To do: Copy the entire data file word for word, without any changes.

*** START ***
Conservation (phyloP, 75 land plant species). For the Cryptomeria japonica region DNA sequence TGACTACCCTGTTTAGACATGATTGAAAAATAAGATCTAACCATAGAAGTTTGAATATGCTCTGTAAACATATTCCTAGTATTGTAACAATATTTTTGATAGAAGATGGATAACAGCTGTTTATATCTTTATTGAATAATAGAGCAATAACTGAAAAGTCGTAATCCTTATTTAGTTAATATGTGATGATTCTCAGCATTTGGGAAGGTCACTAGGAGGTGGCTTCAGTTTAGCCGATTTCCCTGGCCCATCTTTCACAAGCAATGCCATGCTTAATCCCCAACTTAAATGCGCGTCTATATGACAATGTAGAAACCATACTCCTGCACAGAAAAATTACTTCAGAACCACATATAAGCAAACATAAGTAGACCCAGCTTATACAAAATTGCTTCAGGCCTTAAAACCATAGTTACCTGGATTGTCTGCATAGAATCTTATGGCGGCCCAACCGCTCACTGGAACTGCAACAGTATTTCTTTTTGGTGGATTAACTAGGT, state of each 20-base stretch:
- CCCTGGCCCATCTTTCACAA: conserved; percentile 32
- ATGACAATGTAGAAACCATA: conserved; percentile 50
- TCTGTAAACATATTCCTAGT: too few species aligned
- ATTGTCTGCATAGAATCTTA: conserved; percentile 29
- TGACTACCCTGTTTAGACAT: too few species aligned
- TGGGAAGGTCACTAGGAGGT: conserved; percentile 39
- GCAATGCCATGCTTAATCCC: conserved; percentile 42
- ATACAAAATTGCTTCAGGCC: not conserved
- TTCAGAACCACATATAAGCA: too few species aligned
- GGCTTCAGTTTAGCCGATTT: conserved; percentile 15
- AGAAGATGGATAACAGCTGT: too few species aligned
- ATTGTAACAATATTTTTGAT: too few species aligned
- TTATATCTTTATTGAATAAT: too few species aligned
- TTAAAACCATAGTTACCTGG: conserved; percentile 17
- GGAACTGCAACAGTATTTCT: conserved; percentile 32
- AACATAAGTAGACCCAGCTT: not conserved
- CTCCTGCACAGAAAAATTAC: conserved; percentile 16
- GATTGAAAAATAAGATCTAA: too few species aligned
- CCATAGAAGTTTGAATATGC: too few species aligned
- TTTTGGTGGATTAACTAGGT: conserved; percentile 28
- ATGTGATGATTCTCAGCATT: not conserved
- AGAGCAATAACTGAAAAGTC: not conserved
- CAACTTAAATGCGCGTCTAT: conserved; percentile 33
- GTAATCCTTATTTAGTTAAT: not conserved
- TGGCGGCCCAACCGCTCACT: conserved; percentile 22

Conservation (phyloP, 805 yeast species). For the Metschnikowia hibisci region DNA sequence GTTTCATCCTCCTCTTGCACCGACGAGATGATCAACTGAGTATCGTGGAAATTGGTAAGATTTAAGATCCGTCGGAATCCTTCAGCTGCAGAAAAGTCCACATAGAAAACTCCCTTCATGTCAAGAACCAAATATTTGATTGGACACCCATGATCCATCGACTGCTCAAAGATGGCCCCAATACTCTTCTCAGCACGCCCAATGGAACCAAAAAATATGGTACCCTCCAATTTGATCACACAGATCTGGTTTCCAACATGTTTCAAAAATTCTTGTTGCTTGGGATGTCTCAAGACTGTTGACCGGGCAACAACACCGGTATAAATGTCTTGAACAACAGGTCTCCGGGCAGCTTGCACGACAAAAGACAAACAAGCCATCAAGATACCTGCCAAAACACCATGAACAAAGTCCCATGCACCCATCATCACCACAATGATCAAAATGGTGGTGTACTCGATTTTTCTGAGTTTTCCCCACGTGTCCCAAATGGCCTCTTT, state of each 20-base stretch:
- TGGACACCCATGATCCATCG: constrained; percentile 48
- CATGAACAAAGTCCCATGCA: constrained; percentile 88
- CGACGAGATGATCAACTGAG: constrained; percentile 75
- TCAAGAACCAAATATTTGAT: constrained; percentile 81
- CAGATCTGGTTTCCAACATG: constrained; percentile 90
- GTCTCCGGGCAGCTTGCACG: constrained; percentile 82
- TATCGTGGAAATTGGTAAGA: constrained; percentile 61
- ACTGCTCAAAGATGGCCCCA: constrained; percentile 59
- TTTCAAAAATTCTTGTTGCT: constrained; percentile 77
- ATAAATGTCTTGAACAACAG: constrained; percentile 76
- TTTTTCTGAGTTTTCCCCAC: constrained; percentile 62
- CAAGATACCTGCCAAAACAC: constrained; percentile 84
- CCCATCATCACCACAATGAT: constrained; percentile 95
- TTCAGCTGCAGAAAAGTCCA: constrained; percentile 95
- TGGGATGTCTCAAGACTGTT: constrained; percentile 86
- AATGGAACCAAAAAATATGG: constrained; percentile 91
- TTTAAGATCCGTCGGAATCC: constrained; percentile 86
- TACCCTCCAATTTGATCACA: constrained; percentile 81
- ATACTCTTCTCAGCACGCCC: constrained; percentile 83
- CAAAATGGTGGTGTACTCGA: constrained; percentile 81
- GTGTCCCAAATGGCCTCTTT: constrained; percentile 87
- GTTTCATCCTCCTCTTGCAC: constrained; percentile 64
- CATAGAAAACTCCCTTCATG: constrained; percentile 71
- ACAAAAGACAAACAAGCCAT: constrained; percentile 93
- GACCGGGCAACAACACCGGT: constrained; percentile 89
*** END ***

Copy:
Conservation (phyloP, 75 land plant species). For the Cryptomeria japonica region DNA sequence TGACTACCCTGTTTAGACATGATTGAAAAATAAGATCTAACCATAGAAGTTTGAATATGCTCTGTAAACATATTCCTAGTATTGTAACAATATTTTTGATAGAAGATGGATAACAGCTGTTTATATCTTTATTGAATAATAGAGCAATAACTGAAAAGTCGTAATCCTTATTTAGTTAATATGTGATGATTCTCAGCATTTGGGAAGGTCACTAGGAGGTGGCTTCAGTTTAGCCGATTTCCCTGGCCCATCTTTCACAAGCAATGCCATGCTTAATCCCCAACTTAAATGCGCGTCTATATGACAATGTAGAAACCATACTCCTGCACAGAAAAATTACTTCAGAACCACATATAAGCAAACATAAGTAGACCCAGCTTATACAAAATTGCTTCAGGCCTTAAAACCATAGTTACCTGGATTGTCTGCATAGAATCTTATGGCGGCCCAACCGCTCACTGGAACTGCAACAGTATTTCTTTTTGGTGGATTAACTAGGT, state of each 20-base stretch:
- CCCTGGCCCATCTTTCACAA: conserved; percentile 32
- ATGACAATGTAGAAACCATA: conserved; percentile 50
- TCTGTAAACATATTCCTAGT: too few species aligned
- ATTGTCTGCATAGAATCTTA: conserved; percentile 29
- TGACTACCCTGTTTAGACAT: too few species aligned
- TGGGAAGGTCACTAGGAGGT: conserved; percentile 39
- GCAATGCCATGCTTAATCCC: conserved; percentile 42
- ATACAAAATTGCTTCAGGCC: not conserved
- TTCAGAACCACATATAAGCA: too few species aligned
- GGCTTCAGTTTAGCCGATTT: conserved; percentile 15
- AGAAGATGGATAACAGCTGT: too few species aligned
- ATTGTAACAATATTTTTGAT: too few species aligned
- TTATATCTTTATTGAATAAT: too few species aligned
- TTAAAACCATAGTTACCTGG: conserved; percentile 17
- GGAACTGCAACAGTATTTCT: conserved; percentile 32
- AACATAAGTAGACCCAGCTT: not conserved
- CTCCTGCACAGAAAAATTAC: conserved; percentile 16
- GATTGAAAAATAAGATCTAA: too few species aligned
- CCATAGAAGTTTGAATATGC: too few species aligned
- TTTTGGTGGATTAACTAGGT: conserved; percentile 28
- ATGTGATGATTCTCAGCATT: not conserved
- AGAGCAATAACTGAAAAGTC: not conserved
- CAACTTAAATGCGCGTCTAT: conserved; percentile 33
- GTAATCCTTATTTAGTTAAT: not conserved
- TGGCGGCCCAACCGCTCACT: conserved; percentile 22

Conservation (phyloP, 805 yeast species). For the Metschnikowia hibisci region DNA sequence GTTTCATCCTCCTCTTGCACCGACGAGATGATCAACTGAGTATCGTGGAAATTGGTAAGATTTAAGATCCGTCGGAATCCTTCAGCTGCAGAAAAGTCCACATAGAAAACTCCCTTCATGTCAAGAACCAAATATTTGATTGGACACCCATGATCCATCGACTGCTCAAAGATGGCCCCAATACTCTTCTCAGCACGCCCAATGGAACCAAAAAATATGGTACCCTCCAATTTGATCACACAGATCTGGTTTCCAACATGTTTCAAAAATTCTTGTTGCTTGGGATGTCTCAAGACTGTTGACCGGGCAACAACACCGGTATAAATGTCTTGAACAACAGGTCTCCGGGCAGCTTGCACGACAAAAGACAAACAAGCCATCAAGATACCTGCCAAAACACCATGAACAAAGTCCCATGCACCCATCATCACCACAATGATCAAAATGGTGGTGTACTCGATTTTTCTGAGTTTTCCCCACGTGTCCCAAATGGCCTCTTT, state of each 20-base stretch:
- TGGACACCCATGATCCATCG: constrained; percentile 48
- CATGAACAAAGTCCCATGCA: constrained; percentile 88
- CGACGAGATGATCAACTGAG: constrained; percentile 75
- TCAAGAACCAAATATTTGAT: constrained; percentile 81
- CAGATCTGGTTTCCAACATG: constrained; percentile 90
- GTCTCCGGGCAGCTTGCACG: constrained; percentile 82
- TATCGTGGAAATTGGTAAGA: constrained; percentile 61
- ACTGCTCAAAGATGGCCCCA: constrained; percentile 59
- TTTCAAAAATTCTTGTTGCT: constrained; percentile 77
- ATAAATGTCTTGAACAACAG: constrained; percentile 76
- TTTTTCTGAGTTTTCCCCAC: constrained; percentile 62
- CAAGATACCTGCCAAAACAC: constrained; percentile 84
- CCCATCATCACCACAATGAT: constrained; percentile 95
- TTCAGCTGCAGAAAAGTCCA: constrained; percentile 95
- TGGGATGTCTCAAGACTGTT: constrained; percentile 86
- AATGGAACCAAAAAATATGG: constrained; percentile 91
- TTTAAGATCCGTCGGAATCC: constrained; percentile 86
- TACCCTCCAATTTGATCACA: constrained; percentile 81
- ATACTCTTCTCAGCACGCCC: constrained; percentile 83
- CAAAATGGTGGTGTACTCGA: constrained; percentile 81
- GTGTCCCAAATGGCCTCTTT: constrained; percentile 87
- GTTTCATCCTCCTCTTGCAC: constrained; percentile 64
- CATAGAAAACTCCCTTCATG: constrained; percentile 71
- ACAAAAGACAAACAAGCCAT: constrained; percentile 93
- GACCGGGCAACAACACCGGT: constrained; percentile 89